Early Seral Mixed Conifer Habitat
Early seral conifer forests are the first step in a site’s recovery after a disturbance that clears most or all of the trees, such as a severe wildfire or an even-age timber harvest. Early seral sites play an important ecological role in forested landscapes, one that is often abbreviated or hindered by management actions aimed at producing sizable trees again as soon as possible.
- Early seral sites tend to be more biodiverse than other forest stages
- Greater exposure to the sun changes early seral microclimates and allows some vegetation to grow that otherwise wouldn’t under the shade of older trees
- The acceleration through early seral stages by management often leaves a site shortchanged of numerous ecological benefits
Photos: Title image by Kim Starr (CC by 2.0), second image by Pacific Forest Trust.
About Early Seral Mixed Conifer Forest Habitat
Early seral conifer forests are the ecological communities that emerge after a stand-replacing disturbance as the site begins its journey toward a closed-canopy forest. Such disturbances include high and mixed severity wildfires, windthrow (i.e., trees knocked down from severe winds), and logging that removes most or all trees from a site.
Yet not all disturbances are equal when it comes to ecological impacts. For example, disturbances that leave structural legacies, such as standing dead trees and downed logs, tend to have greater biological diversity since they provide nesting sites for a variety of wildlife species, as well as food for insects, which help to attract a variety of birds and other insect-eating species. In contrast, when such structural features are lacking on a disturbed site or are removed by management activities (often along with emerging vegetation that might compete with tree seedlings), biological diversity may be minimal. Furthermore, the lack of structural legacies and plant competition can hinder other beneficial ecological processes, such as nutrient recharge, while exacerbating undesirable processes, such as erosion.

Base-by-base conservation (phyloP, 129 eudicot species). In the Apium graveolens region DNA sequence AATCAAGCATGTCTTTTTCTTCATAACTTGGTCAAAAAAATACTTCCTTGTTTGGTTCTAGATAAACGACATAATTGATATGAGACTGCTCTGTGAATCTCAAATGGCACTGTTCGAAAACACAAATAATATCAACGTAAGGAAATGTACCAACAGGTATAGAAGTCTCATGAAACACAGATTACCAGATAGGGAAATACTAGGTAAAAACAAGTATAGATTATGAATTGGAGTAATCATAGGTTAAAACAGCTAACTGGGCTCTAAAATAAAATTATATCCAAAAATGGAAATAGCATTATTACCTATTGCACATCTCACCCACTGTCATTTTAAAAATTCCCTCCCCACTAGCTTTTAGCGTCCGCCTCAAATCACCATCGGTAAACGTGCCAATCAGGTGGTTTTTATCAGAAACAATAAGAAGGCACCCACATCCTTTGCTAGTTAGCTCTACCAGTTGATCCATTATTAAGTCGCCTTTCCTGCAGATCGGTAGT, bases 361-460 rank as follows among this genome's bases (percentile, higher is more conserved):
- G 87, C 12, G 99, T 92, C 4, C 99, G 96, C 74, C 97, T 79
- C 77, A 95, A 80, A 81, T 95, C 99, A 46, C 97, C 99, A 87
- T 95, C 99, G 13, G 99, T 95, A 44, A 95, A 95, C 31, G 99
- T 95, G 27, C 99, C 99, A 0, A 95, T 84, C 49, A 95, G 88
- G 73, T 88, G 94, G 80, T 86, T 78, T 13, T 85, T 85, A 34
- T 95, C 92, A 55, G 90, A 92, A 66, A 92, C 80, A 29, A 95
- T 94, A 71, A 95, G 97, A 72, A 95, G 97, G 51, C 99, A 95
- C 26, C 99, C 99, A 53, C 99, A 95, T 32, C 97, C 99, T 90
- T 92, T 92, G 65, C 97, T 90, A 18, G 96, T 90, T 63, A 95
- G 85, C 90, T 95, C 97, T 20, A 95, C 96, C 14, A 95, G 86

Why Conserve this Habitat?
Early seral conifer forest sites are important for a variety of reasons. They tend to be rich in structural diversity. Their microclimate is considerably different than the forests surrounding them thanks to the increase in sunlight that reaches the ground. In addition, processes can occur there that are otherwise prevented under a forest canopy, especially in aquatic systems where primary productivity increases with the increased sunlight, leading to an explosion in aquatic diversity.
Overall, early seral sites are important simply because they represent an opportunity for processes and conditions to exist that are otherwise stifled under a forest canopy. As a result, a great variety wildlife and other species that benefit from such conditions are given the chance to flourish, enhancing biological diversity, both locally and regionally.
How We Conserve this Habitat
As an organization that promotes working landscapes, we understand the economic, ecological, and cultural significance that managed lands can have, especially when they are managed with conservation-based principles in mind. Recognizing that there is a place for disturbances in the life of a forested landscape, rather than striving to eliminate them, we work with landowners to ensure any harvest-based disturbances are managed to reap as many of the benefits that early seral forest sites have to offer while minimizing the negative impacts that logging and post-logging management may have.